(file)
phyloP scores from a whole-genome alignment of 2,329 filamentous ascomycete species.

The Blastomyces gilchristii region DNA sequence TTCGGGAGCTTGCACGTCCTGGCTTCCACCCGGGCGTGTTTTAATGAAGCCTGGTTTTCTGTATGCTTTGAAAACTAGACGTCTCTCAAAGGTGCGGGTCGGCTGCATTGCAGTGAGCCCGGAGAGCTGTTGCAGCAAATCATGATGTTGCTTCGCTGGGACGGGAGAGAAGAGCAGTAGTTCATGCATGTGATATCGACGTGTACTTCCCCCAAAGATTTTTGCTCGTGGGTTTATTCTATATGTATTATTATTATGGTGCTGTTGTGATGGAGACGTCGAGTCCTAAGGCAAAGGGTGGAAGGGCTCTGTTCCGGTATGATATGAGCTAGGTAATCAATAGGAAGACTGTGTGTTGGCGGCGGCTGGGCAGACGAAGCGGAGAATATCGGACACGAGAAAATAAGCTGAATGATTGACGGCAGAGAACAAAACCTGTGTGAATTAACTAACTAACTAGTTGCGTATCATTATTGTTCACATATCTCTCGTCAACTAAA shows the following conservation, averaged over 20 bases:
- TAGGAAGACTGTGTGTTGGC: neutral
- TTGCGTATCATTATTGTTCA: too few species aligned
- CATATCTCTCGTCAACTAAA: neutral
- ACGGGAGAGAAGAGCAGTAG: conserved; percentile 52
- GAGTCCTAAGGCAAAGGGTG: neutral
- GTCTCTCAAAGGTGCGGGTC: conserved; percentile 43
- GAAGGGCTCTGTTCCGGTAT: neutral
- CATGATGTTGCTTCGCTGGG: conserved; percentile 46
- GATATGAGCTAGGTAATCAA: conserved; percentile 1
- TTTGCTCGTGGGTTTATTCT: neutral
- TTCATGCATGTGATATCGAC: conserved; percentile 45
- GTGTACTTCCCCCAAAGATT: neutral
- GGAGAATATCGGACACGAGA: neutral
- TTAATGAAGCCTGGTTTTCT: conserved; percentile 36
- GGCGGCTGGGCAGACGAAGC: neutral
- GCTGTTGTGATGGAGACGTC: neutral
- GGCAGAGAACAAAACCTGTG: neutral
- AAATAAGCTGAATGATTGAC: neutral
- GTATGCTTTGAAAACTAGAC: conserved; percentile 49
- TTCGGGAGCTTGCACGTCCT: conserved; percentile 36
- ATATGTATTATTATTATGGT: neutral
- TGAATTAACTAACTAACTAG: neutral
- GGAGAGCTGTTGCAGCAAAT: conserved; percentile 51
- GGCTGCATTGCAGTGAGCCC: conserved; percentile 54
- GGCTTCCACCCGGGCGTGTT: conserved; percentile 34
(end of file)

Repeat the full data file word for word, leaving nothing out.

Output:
phyloP scores from a whole-genome alignment of 2,329 filamentous ascomycete species.

The Blastomyces gilchristii region DNA sequence TTCGGGAGCTTGCACGTCCTGGCTTCCACCCGGGCGTGTTTTAATGAAGCCTGGTTTTCTGTATGCTTTGAAAACTAGACGTCTCTCAAAGGTGCGGGTCGGCTGCATTGCAGTGAGCCCGGAGAGCTGTTGCAGCAAATCATGATGTTGCTTCGCTGGGACGGGAGAGAAGAGCAGTAGTTCATGCATGTGATATCGACGTGTACTTCCCCCAAAGATTTTTGCTCGTGGGTTTATTCTATATGTATTATTATTATGGTGCTGTTGTGATGGAGACGTCGAGTCCTAAGGCAAAGGGTGGAAGGGCTCTGTTCCGGTATGATATGAGCTAGGTAATCAATAGGAAGACTGTGTGTTGGCGGCGGCTGGGCAGACGAAGCGGAGAATATCGGACACGAGAAAATAAGCTGAATGATTGACGGCAGAGAACAAAACCTGTGTGAATTAACTAACTAACTAGTTGCGTATCATTATTGTTCACATATCTCTCGTCAACTAAA shows the following conservation, averaged over 20 bases:
- TAGGAAGACTGTGTGTTGGC: neutral
- TTGCGTATCATTATTGTTCA: too few species aligned
- CATATCTCTCGTCAACTAAA: neutral
- ACGGGAGAGAAGAGCAGTAG: conserved; percentile 52
- GAGTCCTAAGGCAAAGGGTG: neutral
- GTCTCTCAAAGGTGCGGGTC: conserved; percentile 43
- GAAGGGCTCTGTTCCGGTAT: neutral
- CATGATGTTGCTTCGCTGGG: conserved; percentile 46
- GATATGAGCTAGGTAATCAA: conserved; percentile 1
- TTTGCTCGTGGGTTTATTCT: neutral
- TTCATGCATGTGATATCGAC: conserved; percentile 45
- GTGTACTTCCCCCAAAGATT: neutral
- GGAGAATATCGGACACGAGA: neutral
- TTAATGAAGCCTGGTTTTCT: conserved; percentile 36
- GGCGGCTGGGCAGACGAAGC: neutral
- GCTGTTGTGATGGAGACGTC: neutral
- GGCAGAGAACAAAACCTGTG: neutral
- AAATAAGCTGAATGATTGAC: neutral
- GTATGCTTTGAAAACTAGAC: conserved; percentile 49
- TTCGGGAGCTTGCACGTCCT: conserved; percentile 36
- ATATGTATTATTATTATGGT: neutral
- TGAATTAACTAACTAACTAG: neutral
- GGAGAGCTGTTGCAGCAAAT: conserved; percentile 51
- GGCTGCATTGCAGTGAGCCC: conserved; percentile 54
- GGCTTCCACCCGGGCGTGTT: conserved; percentile 34